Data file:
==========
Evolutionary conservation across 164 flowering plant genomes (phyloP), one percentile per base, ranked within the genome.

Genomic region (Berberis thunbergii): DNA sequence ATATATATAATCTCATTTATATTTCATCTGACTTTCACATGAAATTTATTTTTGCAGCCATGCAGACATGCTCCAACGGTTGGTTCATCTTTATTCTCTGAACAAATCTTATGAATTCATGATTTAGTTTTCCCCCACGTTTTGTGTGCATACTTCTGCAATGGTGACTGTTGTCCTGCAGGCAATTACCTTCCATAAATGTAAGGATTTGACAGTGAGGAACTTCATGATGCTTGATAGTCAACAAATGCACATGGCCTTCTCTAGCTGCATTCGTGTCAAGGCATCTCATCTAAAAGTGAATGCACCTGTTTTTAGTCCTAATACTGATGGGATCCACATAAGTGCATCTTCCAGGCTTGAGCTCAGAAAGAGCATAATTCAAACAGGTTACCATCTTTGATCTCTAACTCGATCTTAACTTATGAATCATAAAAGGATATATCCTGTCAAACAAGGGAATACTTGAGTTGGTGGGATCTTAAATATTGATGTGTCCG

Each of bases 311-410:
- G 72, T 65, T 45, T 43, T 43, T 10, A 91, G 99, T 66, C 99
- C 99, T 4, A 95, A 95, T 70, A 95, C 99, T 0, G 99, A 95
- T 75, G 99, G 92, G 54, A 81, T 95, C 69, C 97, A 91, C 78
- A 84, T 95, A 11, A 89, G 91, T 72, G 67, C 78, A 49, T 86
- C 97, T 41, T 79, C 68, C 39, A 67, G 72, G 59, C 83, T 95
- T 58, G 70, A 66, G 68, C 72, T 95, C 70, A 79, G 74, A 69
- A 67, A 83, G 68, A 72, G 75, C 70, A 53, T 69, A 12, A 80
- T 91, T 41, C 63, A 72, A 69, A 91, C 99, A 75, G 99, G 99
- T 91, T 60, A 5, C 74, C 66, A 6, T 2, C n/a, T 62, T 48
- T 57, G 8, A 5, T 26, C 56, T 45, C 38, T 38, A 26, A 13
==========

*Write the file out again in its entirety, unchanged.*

Evolutionary conservation across 164 flowering plant genomes (phyloP), one percentile per base, ranked within the genome.

Genomic region (Berberis thunbergii): DNA sequence ATATATATAATCTCATTTATATTTCATCTGACTTTCACATGAAATTTATTTTTGCAGCCATGCAGACATGCTCCAACGGTTGGTTCATCTTTATTCTCTGAACAAATCTTATGAATTCATGATTTAGTTTTCCCCCACGTTTTGTGTGCATACTTCTGCAATGGTGACTGTTGTCCTGCAGGCAATTACCTTCCATAAATGTAAGGATTTGACAGTGAGGAACTTCATGATGCTTGATAGTCAACAAATGCACATGGCCTTCTCTAGCTGCATTCGTGTCAAGGCATCTCATCTAAAAGTGAATGCACCTGTTTTTAGTCCTAATACTGATGGGATCCACATAAGTGCATCTTCCAGGCTTGAGCTCAGAAAGAGCATAATTCAAACAGGTTACCATCTTTGATCTCTAACTCGATCTTAACTTATGAATCATAAAAGGATATATCCTGTCAAACAAGGGAATACTTGAGTTGGTGGGATCTTAAATATTGATGTGTCCG

Each of bases 311-410:
- G 72, T 65, T 45, T 43, T 43, T 10, A 91, G 99, T 66, C 99
- C 99, T 4, A 95, A 95, T 70, A 95, C 99, T 0, G 99, A 95
- T 75, G 99, G 92, G 54, A 81, T 95, C 69, C 97, A 91, C 78
- A 84, T 95, A 11, A 89, G 91, T 72, G 67, C 78, A 49, T 86
- C 97, T 41, T 79, C 68, C 39, A 67, G 72, G 59, C 83, T 95
- T 58, G 70, A 66, G 68, C 72, T 95, C 70, A 79, G 74, A 69
- A 67, A 83, G 68, A 72, G 75, C 70, A 53, T 69, A 12, A 80
- T 91, T 41, C 63, A 72, A 69, A 91, C 99, A 75, G 99, G 99
- T 91, T 60, A 5, C 74, C 66, A 6, T 2, C n/a, T 62, T 48
- T 57, G 8, A 5, T 26, C 56, T 45, C 38, T 38, A 26, A 13